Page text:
Suppose that the chess board is not a 2D square, but a cylinder, as shown below:

enter image description here

In that case, both players still can make queens, but one king and one queen is not enough to checkmate the opponent, simply because there is no corner to drive the opponent king. Consider the below position in a square chessboard:

![enter image description here

If it is white's move, then Qg7 is mate. If it is black's move, then black has to play Kg8, and Qg7 is still checkmate.

This mate exploit the fact that black king could not escape from the corner the move before. But if the board is cylindrical, then black has the move Ka8!.

On the other hand, if white had a pawn on b7, then after Qg7, would have been a checkmate because unlike 2D board, white queen also controls the a7 square.

enter image description here

So, the question is:

What is the minimum total value of the pieces that you can deliver a forced checkmate as white, in a cylindrical chessboard to a single black king?

Note that forced means you cannot assume a position, but only a material balance.

The values for the pieces:

Pawn: 1  
Bishop: 3  
Knight: 3  
Rook: 5  
Queen: 9

If a pawn promotes to any piece, then it means the value of the pawn is changed to that piece. The score is calculated by the final position on the board.

I have modified the value of the knight, because it no longer is a passive piece at the edge of the board. On the other hand, bishop still controls the same amount of squares.

As @Sleafar pointed out in the comments, you can actually deliver checkmate with a queen and a king in a cylindrical board. But it is still 9. What is the minimum?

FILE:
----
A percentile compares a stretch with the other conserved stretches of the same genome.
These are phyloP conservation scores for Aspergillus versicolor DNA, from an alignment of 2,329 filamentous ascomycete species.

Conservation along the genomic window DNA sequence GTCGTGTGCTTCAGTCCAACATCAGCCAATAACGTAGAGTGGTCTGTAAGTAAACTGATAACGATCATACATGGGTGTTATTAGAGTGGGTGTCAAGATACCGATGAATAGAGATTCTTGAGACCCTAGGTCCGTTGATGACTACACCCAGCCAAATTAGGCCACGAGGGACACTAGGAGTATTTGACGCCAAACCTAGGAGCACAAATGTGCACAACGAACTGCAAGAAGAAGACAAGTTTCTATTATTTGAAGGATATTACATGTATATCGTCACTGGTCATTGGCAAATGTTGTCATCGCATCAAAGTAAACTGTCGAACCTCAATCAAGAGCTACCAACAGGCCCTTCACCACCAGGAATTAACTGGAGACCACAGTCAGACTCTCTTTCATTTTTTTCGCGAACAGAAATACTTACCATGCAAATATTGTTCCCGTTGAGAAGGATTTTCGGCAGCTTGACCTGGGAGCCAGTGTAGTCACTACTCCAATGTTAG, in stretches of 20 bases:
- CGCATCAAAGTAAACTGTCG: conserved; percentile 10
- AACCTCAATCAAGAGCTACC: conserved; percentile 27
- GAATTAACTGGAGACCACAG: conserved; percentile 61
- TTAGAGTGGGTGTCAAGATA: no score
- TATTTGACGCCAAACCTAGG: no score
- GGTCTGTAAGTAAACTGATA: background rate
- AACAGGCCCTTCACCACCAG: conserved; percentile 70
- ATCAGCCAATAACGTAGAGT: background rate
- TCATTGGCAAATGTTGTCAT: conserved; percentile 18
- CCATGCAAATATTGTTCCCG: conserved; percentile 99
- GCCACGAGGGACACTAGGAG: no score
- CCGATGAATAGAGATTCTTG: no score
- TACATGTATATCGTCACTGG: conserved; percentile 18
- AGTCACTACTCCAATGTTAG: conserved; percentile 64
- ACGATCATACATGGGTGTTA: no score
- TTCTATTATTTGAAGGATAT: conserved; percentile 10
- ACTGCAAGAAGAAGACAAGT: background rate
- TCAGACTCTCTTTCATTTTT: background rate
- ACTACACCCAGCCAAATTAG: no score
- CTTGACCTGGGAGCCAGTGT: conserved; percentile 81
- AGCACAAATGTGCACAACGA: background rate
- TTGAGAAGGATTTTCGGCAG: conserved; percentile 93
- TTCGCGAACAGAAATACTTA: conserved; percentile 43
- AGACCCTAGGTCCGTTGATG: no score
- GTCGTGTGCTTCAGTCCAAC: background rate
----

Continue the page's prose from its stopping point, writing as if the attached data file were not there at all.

• 1
    $\begingroup$ On the other hand, bishop still controls the same amount of squares. On a traditional board, a bishop in a corner controls 7 squares (excluding its own); on the cylindrical board, it controls 13. $\endgroup$
    – Apep
    Dec 30, 2017 at 17:44
  • $\begingroup$ Can you capture a rook on an empty row, because it will be self protecting. $\endgroup$
    – prog_SAHIL
    Dec 30, 2017 at 17:57
  • 1
    $\begingroup$ "In that case, both players still can make queens, but one king and one queen is not enough to checkmate the opponent, simply because there is no corner to drive the opponent king." - This is simply a wrong assumption, you don't need to corner the king, a simple back-rank checkmate can be forced with a queen. E.g. in your first example 1. Qb7 Kg8 2. Qa7 Kf8 3. Qh8# $\endgroup$
    – Sleafar
    Dec 30, 2017 at 19:27
  • $\begingroup$ @Sleafar But you cannot drive the king back rank. This is true because the king is already at the back rank. $\endgroup$
    – padawan
    Dec 30, 2017 at 20:04
  • 2
    $\begingroup$ @padawan You can drive the king to the back-rank in exactly the same way as I showed above. Just follow the black king with your queen until opposition is reached, then check with the queen, rinse and repeat. $\endgroup$
    – Sleafar
    Dec 30, 2017 at 20:12

4 Answers 4


This question needs a lot of work. For example, a single queen is quite enough to force the opposing king to one of the two edges and then force a checkmate. (From the sample ”impossible” position given, Qb7 forces a mate in two.)

The worst problem is the scoring, though. I claim I can mate the king from any reasonable starting position with

five points. I start with a bishop and two pawns.

As to the strategy,

barring pathological cases, I can easily promote both pawns. I choose a queen and a rook. Then I use the overwhelming firepower to forcingly sacrifice the bishop for no gain.

Then I easily force the king to one of the two sides. (I chose the top side in the example.)